Some of the most important medical breakthroughs of the past century involved the development of vaccines to protect against viruses such as:
But one virus still thwarts those who want to create a vaccine to guard against it: HIV.
HIV was first identified in 1984. The U.S. Department of Health and Human Services announced at the time that they hoped to have a vaccine ready within two years.
Despite many trials of possible vaccines, though, a truly effective vaccine is still not available. Why is it so difficult to conquer this disease? And where are we in the process?
It’s so hard to develop a vaccine for HIV because it’s different from other types of viruses. HIV doesn’t fit typical vaccine approaches in several ways:
1. The immune systems of almost all people are ‘blind’ to HIV
The immune system, which fights disease, doesn’t respond to the HIV virus. It produces HIV antibodies, but they only slow the disease. They don’t stop it.
2. Vaccines are typically made to mimic the immune reaction of recovered people
However, almost no people have recovered after contracting HIV. As a result, there’s no immune reaction that vaccines can mimic.
3. Vaccines protect against disease, not infection
HIV is an infection until it progresses to stage 3, or AIDS. With most infections, vaccines buy the body more time to clear the infection on its own before disease occurs.
However, HIV has a long dormant period before it progresses to AIDS. During this period, the virus hides itself in the DNA of the person with the virus. The body can’t find and destroy all of the hidden copies of the virus to cure itself. So, a vaccine to buy more time won’t work with HIV.
4. Killed or weakened HIV viruses can’t be used in a vaccine
Most vaccines are made with killed or weakened viruses. Killed HIV doesn’t work well to produce an immune response in the body, though. Any live form of the virus is too dangerous to use.
5. Vaccines are typically effective against diseases that are rarely encountered
These include diphtheria and hepatitis B. But people with known risk factors for HIV might be exposed to HIV daily. This means there’s more chance for infection that a vaccine can’t prevent.
6. Most vaccines protect against viruses that enter the body through the respiratory or gastrointestinal systems
More viruses enter the body in these two ways, so we have more experience addressing them. But HIV enters the body most often through genital surfaces or the blood. We have less experience protecting against viruses that enter the body in those ways.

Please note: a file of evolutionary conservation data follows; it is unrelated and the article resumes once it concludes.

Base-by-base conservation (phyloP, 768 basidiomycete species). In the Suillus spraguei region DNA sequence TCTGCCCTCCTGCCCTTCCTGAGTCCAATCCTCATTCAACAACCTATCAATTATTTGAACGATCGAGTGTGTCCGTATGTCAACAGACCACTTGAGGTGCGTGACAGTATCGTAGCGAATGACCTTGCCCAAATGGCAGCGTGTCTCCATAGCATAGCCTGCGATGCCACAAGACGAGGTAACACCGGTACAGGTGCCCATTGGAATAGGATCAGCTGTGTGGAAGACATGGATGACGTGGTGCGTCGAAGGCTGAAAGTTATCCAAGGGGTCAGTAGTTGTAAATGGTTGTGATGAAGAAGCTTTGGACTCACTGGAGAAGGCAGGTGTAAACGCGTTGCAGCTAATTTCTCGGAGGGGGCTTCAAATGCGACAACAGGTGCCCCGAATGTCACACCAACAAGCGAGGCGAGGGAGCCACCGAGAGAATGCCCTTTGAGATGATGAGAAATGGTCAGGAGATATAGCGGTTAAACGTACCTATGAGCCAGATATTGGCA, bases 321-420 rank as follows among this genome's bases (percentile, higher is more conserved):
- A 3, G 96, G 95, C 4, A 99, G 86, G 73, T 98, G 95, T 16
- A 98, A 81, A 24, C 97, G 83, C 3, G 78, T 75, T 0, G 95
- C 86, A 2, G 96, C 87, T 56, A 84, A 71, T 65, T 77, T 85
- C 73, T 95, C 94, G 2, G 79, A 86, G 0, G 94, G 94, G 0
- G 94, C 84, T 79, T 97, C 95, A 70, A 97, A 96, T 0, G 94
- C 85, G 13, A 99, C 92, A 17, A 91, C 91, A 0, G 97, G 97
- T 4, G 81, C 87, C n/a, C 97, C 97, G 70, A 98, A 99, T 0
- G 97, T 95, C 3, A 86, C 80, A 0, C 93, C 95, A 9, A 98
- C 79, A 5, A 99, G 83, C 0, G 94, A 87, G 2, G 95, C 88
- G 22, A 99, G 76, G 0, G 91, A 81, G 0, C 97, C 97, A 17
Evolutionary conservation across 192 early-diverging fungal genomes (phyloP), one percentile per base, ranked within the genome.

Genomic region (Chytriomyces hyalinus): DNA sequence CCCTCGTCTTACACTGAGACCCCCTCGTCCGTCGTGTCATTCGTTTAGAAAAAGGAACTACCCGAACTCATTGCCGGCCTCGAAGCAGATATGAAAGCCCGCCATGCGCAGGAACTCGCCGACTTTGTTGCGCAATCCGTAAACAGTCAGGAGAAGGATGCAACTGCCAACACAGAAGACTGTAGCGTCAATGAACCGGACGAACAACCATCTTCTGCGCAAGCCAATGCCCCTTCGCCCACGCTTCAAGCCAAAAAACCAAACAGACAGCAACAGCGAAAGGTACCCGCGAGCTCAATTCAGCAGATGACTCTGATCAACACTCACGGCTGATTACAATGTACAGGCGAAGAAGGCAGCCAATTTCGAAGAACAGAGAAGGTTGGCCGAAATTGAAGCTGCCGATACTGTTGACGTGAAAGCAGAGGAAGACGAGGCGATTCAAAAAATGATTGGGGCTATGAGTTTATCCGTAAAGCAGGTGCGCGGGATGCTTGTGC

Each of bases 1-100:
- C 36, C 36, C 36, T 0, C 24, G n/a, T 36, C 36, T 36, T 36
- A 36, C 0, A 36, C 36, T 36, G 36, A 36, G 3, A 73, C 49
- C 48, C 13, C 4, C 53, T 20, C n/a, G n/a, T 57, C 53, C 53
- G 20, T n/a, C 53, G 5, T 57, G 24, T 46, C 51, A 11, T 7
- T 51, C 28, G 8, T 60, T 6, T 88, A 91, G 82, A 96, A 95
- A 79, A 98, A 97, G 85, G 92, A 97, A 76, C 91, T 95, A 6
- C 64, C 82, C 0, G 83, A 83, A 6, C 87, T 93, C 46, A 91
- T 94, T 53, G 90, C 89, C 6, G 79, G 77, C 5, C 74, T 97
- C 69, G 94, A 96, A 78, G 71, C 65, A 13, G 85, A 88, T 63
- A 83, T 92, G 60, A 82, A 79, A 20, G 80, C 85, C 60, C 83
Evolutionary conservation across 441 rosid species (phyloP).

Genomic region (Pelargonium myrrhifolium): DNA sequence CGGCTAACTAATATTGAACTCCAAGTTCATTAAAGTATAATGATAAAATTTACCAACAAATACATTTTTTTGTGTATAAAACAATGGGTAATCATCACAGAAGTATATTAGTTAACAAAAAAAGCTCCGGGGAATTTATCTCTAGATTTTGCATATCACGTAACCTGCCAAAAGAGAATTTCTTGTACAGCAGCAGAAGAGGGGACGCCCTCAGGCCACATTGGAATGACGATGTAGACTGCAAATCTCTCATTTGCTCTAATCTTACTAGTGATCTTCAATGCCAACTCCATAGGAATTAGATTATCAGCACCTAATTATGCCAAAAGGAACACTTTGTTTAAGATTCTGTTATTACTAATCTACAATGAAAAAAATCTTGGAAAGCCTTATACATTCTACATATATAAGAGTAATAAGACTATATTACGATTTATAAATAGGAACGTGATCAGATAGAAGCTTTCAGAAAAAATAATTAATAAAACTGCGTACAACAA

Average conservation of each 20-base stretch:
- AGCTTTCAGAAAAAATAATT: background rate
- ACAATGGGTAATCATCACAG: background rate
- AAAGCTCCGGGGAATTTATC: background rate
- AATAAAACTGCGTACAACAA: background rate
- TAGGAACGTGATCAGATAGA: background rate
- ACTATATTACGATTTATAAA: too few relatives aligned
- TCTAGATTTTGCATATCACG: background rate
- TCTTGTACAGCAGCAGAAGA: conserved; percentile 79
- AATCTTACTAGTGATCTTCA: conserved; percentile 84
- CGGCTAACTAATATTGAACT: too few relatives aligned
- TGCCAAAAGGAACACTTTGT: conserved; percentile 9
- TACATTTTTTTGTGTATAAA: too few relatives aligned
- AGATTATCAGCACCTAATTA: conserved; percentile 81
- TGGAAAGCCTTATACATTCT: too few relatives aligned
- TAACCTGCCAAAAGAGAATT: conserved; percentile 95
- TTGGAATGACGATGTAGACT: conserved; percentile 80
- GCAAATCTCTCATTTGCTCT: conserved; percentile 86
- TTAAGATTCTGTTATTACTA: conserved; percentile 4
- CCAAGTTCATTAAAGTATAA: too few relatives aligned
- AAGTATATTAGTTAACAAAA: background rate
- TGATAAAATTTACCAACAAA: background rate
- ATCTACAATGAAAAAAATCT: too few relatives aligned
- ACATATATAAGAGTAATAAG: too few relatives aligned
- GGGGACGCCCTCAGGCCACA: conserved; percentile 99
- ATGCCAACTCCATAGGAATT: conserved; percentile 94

7. Most vaccines are tested thoroughly on animal models
This helps ensure that they’re likely to be safe and effective before they’re tried on humans. However, no good animal model for HIV is available. Any testing that’s been done on animals hasn’t shown how humans would react to the tested vaccine.
8. The HIV virus mutates quickly
A vaccine targets a virus in a particular form. If the virus changes, the vaccine may not work on it anymore. HIV mutates quickly, so it’s hard to create a vaccine to work against it.
Despite these obstacles, researchers continue to try to find a vaccine. There are two main types of vaccines: prophylactic and therapeutic. Researchers are pursuing both for HIV.
Most vaccines are prophylactic, which means they prevent a person from getting a disease. Therapeutic vaccines, on the other hand, are used to increase the body’s immune response to fight disease that the person already has. Therapeutic vaccines are also considered treatments.
Therapeutic vaccines are being investigated for several conditions, such as:
- cancerous tumors
- hepatitis B
- the bacteria that cause gastric ulcers
An HIV vaccine would theoretically have two goals. First, it could be given to people who don’t have HIV to prevent contracting the virus. This would make it a prophylactic vaccine.
But HIV is also a good candidate for a therapeutic vaccine. Researchers hope a therapeutic HIV vaccine could reduce a person’s viral load.
Researchers are trying many different approaches to develop an HIV vaccine. Possible vaccines are being explored for both prophylactic and therapeutic uses.